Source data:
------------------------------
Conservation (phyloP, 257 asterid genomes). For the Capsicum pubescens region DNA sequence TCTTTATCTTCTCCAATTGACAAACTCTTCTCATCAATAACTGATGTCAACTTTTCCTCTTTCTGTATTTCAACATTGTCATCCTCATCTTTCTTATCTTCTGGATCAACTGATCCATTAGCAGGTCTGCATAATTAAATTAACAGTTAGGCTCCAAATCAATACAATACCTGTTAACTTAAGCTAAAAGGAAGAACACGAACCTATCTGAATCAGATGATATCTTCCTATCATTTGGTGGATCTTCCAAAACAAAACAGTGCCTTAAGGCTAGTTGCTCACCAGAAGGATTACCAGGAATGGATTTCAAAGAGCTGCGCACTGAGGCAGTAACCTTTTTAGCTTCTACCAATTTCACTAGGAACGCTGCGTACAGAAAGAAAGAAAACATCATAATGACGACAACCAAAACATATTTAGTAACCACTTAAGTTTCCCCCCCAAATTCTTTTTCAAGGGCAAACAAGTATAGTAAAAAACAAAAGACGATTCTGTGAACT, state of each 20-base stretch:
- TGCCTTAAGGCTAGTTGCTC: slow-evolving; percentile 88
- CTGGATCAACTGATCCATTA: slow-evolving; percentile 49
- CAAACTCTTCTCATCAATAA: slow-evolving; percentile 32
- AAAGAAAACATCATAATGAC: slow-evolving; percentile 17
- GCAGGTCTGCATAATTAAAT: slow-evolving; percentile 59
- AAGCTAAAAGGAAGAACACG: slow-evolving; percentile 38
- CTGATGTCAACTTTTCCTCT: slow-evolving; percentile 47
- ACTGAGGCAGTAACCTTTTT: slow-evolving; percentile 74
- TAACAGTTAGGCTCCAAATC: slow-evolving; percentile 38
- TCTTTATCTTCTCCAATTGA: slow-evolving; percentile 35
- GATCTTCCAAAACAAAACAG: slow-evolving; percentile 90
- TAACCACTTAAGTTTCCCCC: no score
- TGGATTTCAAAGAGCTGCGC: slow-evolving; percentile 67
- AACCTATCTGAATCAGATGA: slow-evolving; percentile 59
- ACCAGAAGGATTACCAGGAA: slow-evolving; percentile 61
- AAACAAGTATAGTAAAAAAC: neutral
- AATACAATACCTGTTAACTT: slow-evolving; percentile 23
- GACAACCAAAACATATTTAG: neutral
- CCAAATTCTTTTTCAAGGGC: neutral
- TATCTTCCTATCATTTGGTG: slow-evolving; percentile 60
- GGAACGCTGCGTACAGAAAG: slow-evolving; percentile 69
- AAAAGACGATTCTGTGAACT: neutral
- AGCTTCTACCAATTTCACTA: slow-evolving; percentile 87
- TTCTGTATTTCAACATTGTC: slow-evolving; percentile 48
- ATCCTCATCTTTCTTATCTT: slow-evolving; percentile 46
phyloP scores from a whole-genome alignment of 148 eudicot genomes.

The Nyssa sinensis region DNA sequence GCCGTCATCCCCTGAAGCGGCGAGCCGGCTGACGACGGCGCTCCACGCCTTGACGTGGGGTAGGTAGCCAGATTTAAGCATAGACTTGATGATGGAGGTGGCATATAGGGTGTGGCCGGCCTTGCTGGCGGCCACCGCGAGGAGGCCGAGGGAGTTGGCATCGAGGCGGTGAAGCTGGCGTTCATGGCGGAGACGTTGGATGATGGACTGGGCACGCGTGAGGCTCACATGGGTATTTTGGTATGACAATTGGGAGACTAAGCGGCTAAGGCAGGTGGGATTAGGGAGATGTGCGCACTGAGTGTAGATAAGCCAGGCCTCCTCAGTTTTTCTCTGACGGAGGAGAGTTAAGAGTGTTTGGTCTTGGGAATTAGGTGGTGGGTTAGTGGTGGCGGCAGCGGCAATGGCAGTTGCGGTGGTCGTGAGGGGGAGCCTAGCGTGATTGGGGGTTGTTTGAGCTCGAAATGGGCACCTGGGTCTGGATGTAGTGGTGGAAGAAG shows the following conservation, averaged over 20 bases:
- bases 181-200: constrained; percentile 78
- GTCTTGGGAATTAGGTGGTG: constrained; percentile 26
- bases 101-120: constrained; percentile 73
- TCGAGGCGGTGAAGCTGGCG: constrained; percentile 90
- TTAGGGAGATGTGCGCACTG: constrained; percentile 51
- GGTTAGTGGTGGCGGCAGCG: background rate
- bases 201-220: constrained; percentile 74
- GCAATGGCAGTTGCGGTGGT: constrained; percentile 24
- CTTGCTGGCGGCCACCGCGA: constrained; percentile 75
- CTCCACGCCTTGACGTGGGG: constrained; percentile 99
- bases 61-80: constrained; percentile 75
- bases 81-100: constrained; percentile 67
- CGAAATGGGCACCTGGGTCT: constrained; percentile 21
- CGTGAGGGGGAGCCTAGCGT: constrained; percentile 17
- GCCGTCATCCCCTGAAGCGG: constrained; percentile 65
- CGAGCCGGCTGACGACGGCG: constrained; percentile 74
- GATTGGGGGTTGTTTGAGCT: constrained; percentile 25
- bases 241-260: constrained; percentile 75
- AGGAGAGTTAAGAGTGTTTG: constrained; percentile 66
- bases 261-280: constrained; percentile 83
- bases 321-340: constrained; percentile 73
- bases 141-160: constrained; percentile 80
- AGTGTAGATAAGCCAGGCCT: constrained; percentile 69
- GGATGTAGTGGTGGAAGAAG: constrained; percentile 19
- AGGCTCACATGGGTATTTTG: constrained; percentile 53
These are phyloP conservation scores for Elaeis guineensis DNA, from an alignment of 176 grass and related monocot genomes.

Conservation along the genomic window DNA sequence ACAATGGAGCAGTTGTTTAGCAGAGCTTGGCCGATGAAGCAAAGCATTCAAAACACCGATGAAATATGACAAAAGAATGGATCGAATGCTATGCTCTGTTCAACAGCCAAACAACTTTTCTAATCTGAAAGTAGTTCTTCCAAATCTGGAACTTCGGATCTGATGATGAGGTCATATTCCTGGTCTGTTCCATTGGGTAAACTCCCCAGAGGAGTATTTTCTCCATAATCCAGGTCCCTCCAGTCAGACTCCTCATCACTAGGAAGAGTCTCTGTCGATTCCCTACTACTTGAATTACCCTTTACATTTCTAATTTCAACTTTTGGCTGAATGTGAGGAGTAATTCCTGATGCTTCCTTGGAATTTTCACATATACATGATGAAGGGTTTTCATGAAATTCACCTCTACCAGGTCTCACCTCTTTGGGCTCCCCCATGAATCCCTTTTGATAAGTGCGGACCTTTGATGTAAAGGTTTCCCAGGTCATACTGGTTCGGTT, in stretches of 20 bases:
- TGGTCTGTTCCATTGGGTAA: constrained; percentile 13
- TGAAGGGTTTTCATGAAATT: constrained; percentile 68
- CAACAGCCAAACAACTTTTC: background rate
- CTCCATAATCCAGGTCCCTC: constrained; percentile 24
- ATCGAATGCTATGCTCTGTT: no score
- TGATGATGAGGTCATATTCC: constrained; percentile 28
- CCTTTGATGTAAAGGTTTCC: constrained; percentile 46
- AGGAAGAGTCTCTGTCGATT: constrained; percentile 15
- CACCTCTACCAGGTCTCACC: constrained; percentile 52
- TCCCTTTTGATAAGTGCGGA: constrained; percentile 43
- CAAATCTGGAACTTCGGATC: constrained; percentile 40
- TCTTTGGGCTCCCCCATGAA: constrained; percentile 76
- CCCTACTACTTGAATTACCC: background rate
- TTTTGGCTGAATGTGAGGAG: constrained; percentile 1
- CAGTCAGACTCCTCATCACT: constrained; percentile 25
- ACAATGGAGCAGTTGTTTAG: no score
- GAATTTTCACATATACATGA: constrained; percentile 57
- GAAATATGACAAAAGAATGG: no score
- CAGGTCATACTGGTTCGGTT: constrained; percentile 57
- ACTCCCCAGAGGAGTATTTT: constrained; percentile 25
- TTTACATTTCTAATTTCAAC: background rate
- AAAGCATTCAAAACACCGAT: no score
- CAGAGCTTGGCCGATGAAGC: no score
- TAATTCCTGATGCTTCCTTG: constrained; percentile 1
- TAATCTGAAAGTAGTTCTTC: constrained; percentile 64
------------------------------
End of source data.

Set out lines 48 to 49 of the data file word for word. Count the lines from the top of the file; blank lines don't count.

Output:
- bases 261-280: constrained; percentile 83
- bases 321-340: constrained; percentile 73